EVE is full of intensity. Anything you do after you undock is intense. You could be ganked at any minute, or just have a bunch of pirates steal your loot (and then gank you if you try to stop them). Even not undocking is intense. Corporate drama and market transactions present shiploads of things you can do that can cause you to swear at your keyboard. Apparently just saying that a ship is good in the Help channel can be intense if someone disagrees with you. Everything in EVE is serious business.

In CO, the most intense thing you can do is roleplay. I'm not trying to downplay the roleplayers here; I love roleplaying and it's extremely fun. However, there's very little drama that can be created from the game itself. CO is kind of easy (although the new Elite difficulty makes a huge difference), and doing lairs with an experienced team is less of a challenge and more like a social endeavor. Even if your team is getting owned, lairs are pretty relaxed. Dying doesn't have a big penalty, even in Therakiel's Temple where the bosses have lockouts.

Is it a bad thing that CO doesn't have situations like that? I think so, yes. I think WoW's instances are a really good example of how long and how team-focused a mission has to be. WoW's instances are made to be accessible, but the endgame raids are pretty long, tough, and not all players can do them.

A couple team members making a mistake can put the raid in the toilet, but the end result is that it feels really good when everyone works together and things come out right. There's something truly satisfying to be said about being uncertain of your victory and coming out on top.

With all that said, though, I don't play MMORPGs for my intensity fix. I have other games for that.

Many faces, same character

A huge dilemma has come over me recently regarding CO. It's been frustrating for me to play my healers, and while I've made several dedicated tanks, I seem to be out-aggroed by people with archery powers or Gigabolt. I think that both of these problems stem from major issues in CO's aggro mechanics, which brings me to my dilemma: There's not enough diversity in the game.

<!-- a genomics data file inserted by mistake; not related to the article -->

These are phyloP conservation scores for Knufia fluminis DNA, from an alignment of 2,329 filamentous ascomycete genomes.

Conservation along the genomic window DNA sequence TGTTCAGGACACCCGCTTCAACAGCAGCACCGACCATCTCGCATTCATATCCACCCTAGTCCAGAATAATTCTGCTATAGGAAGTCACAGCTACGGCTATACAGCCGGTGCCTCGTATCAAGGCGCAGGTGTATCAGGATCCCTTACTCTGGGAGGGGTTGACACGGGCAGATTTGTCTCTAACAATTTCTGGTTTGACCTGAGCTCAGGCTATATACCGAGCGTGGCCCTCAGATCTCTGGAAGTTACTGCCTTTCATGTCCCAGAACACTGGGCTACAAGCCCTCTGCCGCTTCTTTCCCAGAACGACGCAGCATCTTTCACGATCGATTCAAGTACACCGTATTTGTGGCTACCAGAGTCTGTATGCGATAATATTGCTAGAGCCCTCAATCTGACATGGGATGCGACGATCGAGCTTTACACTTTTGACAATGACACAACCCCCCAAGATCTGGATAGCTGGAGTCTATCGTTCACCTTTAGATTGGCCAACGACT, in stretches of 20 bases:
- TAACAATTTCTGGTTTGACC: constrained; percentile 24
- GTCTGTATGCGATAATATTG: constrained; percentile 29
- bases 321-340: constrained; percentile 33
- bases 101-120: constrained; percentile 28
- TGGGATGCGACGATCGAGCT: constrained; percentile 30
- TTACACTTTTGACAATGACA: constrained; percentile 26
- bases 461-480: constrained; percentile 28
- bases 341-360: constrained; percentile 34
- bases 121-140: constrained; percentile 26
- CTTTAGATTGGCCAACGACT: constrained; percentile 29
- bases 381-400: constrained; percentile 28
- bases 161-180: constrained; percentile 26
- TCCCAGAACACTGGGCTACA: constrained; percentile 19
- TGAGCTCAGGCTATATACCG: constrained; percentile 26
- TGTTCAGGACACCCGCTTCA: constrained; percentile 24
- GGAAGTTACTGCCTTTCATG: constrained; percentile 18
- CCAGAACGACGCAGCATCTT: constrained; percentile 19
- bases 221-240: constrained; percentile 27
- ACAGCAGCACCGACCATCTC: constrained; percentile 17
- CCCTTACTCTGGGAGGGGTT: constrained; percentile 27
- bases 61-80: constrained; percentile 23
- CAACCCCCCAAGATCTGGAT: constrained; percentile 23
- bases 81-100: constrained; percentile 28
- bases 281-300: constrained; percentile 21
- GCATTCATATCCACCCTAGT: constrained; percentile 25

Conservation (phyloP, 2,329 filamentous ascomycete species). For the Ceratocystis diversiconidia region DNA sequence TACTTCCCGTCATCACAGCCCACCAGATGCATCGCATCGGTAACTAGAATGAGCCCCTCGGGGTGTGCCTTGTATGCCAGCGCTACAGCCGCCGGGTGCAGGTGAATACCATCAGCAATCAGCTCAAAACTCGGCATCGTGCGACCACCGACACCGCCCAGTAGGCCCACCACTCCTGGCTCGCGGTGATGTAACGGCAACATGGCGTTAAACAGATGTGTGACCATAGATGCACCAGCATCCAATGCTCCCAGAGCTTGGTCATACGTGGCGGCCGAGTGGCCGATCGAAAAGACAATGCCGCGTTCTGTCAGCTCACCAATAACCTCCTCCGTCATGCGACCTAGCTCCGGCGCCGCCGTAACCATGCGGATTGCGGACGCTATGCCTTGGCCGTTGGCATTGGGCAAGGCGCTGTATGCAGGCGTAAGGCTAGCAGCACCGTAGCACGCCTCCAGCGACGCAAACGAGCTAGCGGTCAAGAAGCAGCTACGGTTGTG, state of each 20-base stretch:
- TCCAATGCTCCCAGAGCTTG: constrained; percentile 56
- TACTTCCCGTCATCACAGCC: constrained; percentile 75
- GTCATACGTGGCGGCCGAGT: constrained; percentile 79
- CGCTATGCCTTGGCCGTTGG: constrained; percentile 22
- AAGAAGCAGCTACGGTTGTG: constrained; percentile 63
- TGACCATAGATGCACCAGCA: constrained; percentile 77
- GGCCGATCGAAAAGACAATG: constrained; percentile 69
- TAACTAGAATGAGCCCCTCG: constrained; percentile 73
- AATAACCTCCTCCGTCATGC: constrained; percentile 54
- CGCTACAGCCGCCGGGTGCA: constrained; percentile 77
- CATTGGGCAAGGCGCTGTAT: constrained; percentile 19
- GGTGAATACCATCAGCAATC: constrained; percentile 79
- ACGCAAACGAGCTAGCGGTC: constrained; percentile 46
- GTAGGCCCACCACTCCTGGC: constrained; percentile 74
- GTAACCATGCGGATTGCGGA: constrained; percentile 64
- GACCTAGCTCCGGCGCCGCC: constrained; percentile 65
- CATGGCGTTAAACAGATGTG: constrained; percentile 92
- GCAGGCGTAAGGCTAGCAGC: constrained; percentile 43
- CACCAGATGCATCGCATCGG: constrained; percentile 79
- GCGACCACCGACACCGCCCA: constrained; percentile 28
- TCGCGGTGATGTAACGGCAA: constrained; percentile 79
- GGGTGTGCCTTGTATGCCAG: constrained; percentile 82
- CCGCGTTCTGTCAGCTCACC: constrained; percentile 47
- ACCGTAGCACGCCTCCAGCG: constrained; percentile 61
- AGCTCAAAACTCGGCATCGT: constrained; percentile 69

Virtually every character in CO is a hybrid tank/damage dealer. Some are hybrid healer/damage dealers, although those tend to die in teams. Hybrid tank/healers are possible too, and discovering the tricks of building one has been pretty exciting for me. Unfortunately, if one were to compare the difference between all of the possible heroes in CO and all the possible druid builds in WoW, you would find that there are a lot more quirks and nuances involved in the druids than in all the characters in CO.

In City of Heroes, also known as "that other superhero game," there is a fairly wide array of support abilities. You can drop patches that knock your opponents back or debuff their accuracy. You can heal your allies, buff their speed and recharge rate, or make them invisible. CoX is an extremely imbalanced game, but the important thing to note is that it has lots of very different things that make characters feel very unique.

Unfortunately, from a gameplay standpoint, CO's biggest weakness is a lack of endgame power diversity. I'd like to see more diverse options for crowd control, even if they're overpowered. I'd love to see some more creative buffs, especially similar to things found in Guild Wars.

I think this is a problem that will eventually get solved as more powersets are introduced and the existing powers get changed and balanced. It will take time, though. Remember, melee got buffed in massive, game-altering ways, and the playerbase is in pretty much unanimous agreement that melee is tons more fun. I think that CO will only continue to grow in this direction.

The final verdict

I'd love to see CO get the same treatment as STO has; a lot of cool new features have been released for Star Trek Online (such as diplomacy missions), and hopefully we get to see some of them. I'd love to see player housing, and I know that STO's ship bridges have laid some of the bricks.

Champions Online is functionally the same game as it was before. If you're an old, disgruntled player, I am not sure that the many fixes will be able to erase the old memories, and if you're really upset about how power balance works I'm afraid that while it's better, many of the old changes still exist.

If you're a new player, I think it's worth giving a shot if you're looking for a very un-hardcore game (or if you like superhero roleplaying). If you'd like to get a friend trial account, feel free to email me at and I'd be more than happy to give you one.

If this encouraged any of you guys to pick up the game, remember that there's a big anniversary roleplayer bash held by the CORP people this weekend! For more information, head to their website, or ask around in the CORP global channel. Hope to see you there!